Filipina in hiding after accusing police of drug killings

Mother of three determined to get justice for her partner and his father who were shot dead in a Manila police station a day after they were arrested.

Harra Kazuo, whose partner and his father were shot dead in prison a day after being arrested in a drug raid in Manila, at the offices of the Philippines Commission on Human Rights. Aaron Favila / AP Photo / September 7, 2016
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MANILA // When police killed Harra Kazuo’s common-law husband and his father following a drug raid in the Philippines, she sought one thing: justice.

In a television interview shortly after their deaths in July, the 26-year-old mother accused two officers of killing them in cold blood. She repeated the allegation before a senate committee investigating the country’s drug war in testimony that was broadcast nationwide.

What Ms Kazuo received, instead, was a lesson in the consequences of speaking out. She lives with her three children in hiding, under a witness protection programme run by the country’s independent human rights commission, which is investigating the case.

That such a programme exists shows the widespread lack of trust in the country’s police, who are spearheading an anti-drug campaign that has killed more than 4,000 people in a matter of months. It also illustrates the failures of a broken justice system.

Ms Kazuo said she was pursuing the case because “what is happening is not right”.

“I want them to feel how they treated my husband,” she said. “I want them to feel what it’s like for a family to lose a loved one.”

Although both officers have been suspended and have faced preliminary hearings, city prosecutor Orlando Mariano said they remained free and neither has been charged.

Jose Luis Martin Gascon, the head of the rights commission, said no policemen have faced criminal charges in court since the drug war began despite persistent reports of security forces killing drug suspects.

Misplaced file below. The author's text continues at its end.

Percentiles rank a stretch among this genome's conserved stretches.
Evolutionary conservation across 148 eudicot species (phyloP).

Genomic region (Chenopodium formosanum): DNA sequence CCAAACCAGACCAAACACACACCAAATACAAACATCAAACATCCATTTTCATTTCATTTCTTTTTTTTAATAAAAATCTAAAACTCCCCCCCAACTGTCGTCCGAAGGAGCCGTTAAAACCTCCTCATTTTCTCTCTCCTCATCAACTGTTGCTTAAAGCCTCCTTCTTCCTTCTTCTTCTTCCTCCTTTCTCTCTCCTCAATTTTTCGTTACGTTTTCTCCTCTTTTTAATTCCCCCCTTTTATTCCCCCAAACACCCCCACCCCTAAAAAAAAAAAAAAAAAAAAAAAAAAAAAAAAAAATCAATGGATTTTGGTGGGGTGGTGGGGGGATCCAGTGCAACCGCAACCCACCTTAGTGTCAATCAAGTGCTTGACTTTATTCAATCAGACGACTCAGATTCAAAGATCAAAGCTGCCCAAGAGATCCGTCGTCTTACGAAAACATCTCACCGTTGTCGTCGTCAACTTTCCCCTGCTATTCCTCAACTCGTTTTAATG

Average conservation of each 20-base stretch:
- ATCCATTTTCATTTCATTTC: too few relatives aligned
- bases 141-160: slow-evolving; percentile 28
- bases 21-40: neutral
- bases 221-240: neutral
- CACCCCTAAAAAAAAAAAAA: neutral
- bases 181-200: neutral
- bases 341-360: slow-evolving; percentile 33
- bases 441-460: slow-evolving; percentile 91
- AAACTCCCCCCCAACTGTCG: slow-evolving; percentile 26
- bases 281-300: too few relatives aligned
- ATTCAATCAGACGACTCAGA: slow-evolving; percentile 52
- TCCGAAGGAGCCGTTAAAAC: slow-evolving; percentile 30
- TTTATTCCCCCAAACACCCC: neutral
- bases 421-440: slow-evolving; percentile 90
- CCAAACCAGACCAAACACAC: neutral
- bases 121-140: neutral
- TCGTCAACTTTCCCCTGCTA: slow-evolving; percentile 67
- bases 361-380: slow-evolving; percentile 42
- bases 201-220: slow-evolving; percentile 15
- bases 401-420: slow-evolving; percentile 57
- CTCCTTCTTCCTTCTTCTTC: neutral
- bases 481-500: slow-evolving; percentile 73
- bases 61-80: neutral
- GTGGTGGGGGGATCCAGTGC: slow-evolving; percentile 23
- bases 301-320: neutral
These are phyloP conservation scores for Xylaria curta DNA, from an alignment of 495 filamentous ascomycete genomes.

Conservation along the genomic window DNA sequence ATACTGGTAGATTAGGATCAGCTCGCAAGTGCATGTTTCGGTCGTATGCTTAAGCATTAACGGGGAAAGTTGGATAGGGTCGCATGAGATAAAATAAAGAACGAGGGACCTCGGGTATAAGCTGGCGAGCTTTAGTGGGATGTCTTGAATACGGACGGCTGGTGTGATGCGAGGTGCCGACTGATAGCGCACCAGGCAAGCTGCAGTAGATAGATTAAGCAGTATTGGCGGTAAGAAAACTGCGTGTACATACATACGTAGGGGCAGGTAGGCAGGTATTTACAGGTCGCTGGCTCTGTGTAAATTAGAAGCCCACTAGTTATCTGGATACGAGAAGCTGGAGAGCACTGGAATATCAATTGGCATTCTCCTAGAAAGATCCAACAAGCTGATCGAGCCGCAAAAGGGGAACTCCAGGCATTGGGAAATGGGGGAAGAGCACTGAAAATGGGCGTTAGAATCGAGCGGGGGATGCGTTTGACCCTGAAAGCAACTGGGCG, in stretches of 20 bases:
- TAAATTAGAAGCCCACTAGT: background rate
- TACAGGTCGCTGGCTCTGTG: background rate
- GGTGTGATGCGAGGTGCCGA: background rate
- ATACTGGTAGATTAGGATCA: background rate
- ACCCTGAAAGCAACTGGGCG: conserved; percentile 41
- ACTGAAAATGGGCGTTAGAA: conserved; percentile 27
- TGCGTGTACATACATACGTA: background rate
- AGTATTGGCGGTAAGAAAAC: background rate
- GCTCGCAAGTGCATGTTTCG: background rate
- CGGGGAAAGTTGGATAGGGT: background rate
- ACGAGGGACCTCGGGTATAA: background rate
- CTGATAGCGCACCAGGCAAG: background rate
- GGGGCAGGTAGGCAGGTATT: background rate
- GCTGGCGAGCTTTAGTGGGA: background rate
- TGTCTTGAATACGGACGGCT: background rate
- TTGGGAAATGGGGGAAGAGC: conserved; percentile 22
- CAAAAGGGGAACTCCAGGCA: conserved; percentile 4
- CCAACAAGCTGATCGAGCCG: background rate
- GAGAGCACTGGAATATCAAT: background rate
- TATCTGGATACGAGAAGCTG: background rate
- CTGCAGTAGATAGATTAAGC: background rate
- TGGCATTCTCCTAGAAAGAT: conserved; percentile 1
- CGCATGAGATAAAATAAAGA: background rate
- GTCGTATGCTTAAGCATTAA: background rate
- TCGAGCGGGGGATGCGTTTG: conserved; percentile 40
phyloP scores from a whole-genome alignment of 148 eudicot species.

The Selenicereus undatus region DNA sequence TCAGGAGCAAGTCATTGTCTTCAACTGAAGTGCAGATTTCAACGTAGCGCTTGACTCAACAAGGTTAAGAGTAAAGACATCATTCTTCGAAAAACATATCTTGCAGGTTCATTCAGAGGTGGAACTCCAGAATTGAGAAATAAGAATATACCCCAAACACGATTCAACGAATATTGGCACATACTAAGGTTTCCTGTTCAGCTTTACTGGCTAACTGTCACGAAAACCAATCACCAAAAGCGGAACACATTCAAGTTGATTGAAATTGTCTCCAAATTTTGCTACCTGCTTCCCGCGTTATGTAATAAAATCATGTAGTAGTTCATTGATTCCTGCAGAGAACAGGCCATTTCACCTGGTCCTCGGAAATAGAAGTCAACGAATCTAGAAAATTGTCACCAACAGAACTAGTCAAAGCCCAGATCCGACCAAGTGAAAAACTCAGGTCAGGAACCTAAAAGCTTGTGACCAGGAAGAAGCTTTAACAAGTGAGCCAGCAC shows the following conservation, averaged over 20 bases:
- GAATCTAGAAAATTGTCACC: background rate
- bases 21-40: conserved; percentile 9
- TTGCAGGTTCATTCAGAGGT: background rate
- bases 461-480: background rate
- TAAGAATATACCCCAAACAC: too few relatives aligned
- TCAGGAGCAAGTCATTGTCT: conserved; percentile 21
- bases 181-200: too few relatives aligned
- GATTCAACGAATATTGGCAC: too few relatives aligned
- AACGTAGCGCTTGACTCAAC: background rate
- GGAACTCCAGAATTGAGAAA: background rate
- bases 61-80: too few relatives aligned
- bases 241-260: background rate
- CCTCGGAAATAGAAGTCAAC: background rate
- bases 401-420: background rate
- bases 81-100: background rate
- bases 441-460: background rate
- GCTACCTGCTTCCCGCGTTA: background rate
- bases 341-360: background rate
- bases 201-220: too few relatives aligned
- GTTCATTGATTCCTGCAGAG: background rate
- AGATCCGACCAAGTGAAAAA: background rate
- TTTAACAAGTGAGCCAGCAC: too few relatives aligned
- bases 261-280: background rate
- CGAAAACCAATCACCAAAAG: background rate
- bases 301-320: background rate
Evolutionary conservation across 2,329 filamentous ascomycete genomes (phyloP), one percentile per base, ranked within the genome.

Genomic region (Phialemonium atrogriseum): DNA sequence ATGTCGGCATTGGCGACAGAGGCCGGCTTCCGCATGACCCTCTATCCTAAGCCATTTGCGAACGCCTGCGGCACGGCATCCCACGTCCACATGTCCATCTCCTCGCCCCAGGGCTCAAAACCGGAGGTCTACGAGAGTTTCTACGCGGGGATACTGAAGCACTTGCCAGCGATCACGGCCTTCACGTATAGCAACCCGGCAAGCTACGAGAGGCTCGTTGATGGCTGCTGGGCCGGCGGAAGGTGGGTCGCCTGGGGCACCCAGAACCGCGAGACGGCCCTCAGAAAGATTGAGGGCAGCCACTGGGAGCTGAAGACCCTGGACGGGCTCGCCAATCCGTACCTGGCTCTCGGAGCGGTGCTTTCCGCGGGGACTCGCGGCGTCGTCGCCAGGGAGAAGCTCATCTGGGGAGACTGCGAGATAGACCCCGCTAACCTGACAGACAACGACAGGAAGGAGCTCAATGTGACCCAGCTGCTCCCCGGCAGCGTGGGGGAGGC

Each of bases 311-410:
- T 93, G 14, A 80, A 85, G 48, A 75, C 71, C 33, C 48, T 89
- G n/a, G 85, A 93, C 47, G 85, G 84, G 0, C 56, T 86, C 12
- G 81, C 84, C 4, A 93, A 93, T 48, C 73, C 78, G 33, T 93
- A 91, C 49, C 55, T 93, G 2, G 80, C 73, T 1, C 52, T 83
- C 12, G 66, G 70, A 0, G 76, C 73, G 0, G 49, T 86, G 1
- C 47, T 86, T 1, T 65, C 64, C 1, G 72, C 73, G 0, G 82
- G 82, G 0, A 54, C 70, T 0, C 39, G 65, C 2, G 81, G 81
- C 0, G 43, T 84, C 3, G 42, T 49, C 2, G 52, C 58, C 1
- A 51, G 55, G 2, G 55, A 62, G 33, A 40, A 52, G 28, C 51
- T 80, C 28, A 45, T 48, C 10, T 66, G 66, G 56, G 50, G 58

Police spokesman Dionardo Carlo said policemen had been arrested and charged, but he could offer no details.

Either way, the killing of Ms Kazuo’s family members “is the highest profile case we’ve had so far, and it’s not even in court yet,” Mr Gascon said. “So what do you think’s going to happen to the rest – the ones that got no attention and have already been forgotten?”

President Rodrigo Duterte unleashed his campaign to rid the country of narcotics after taking office on June 30. The effort was praised by a population exasperated by corruption and crime, but it has been condemned by the United Nations, foreign governments and human rights groups because of its high death toll and disregard for due process of law.

Ms Kazuo admits that her husband, Jaypee Bertes, was small-time methamphetamine dealer but says he could find no other work.

Just before midnight on July 6, police raided their one-room flat in a Manila slum. The officers did not find any drugs but they took 28-year-old Bertes away, along with his father Renato, 49.

When Ms Kazuo visited them at a police station the next morning, both men were severely bruised. Hours after she left they were shot dead at the end of a narrow corridor, each three times.

Police said one of them attempted to grab a weapon belonging to the officers. But commission officials, who conducted their own forensics investigation, said they had been beaten so badly that they could not have done so. One of Jaypee’s arms had been broken.

Mr Gascon said the officers in Ms Kazuo’s case may have killed her husband to cover any links that could connect them to drug crimes.

Ms Kazuo said Jaypee had met the two officers at least once before, when he bribed them to get out of a drug charge.

The families of most victims in the drug war have stayed silent for good reason. One man who doggedly pursued justice for months for his sister, who had been killed by unidentified gunmen in Manila, turned up dead in October.

The death fits a pattern that has characterised Mr Duterte’s “war”: those who speak out against it, or are perceived as doing so, often face consequences.

Ms Kazuo said she was now cut off from friends and family and did not dare phone them for fear her calls could be tracked. On the few occasions she has met relatives, she has done so at the offices of the rights commission, which delivers groceries each week so she does not have to leave her home.

The commission is protecting at least seven other witnesses in similar circumstances, and its investigators are combing more than 250 cases, many involving allegations of police extrajudicial killings or other abuses.

“It’ll get worse before it gets better,” Mr Gascon said. “While Duterte is president, I do not believe people will be charged and held to account, so what we need to do now is to prepare the evidence for the time we can have a proper reckoning.”

* Associated Press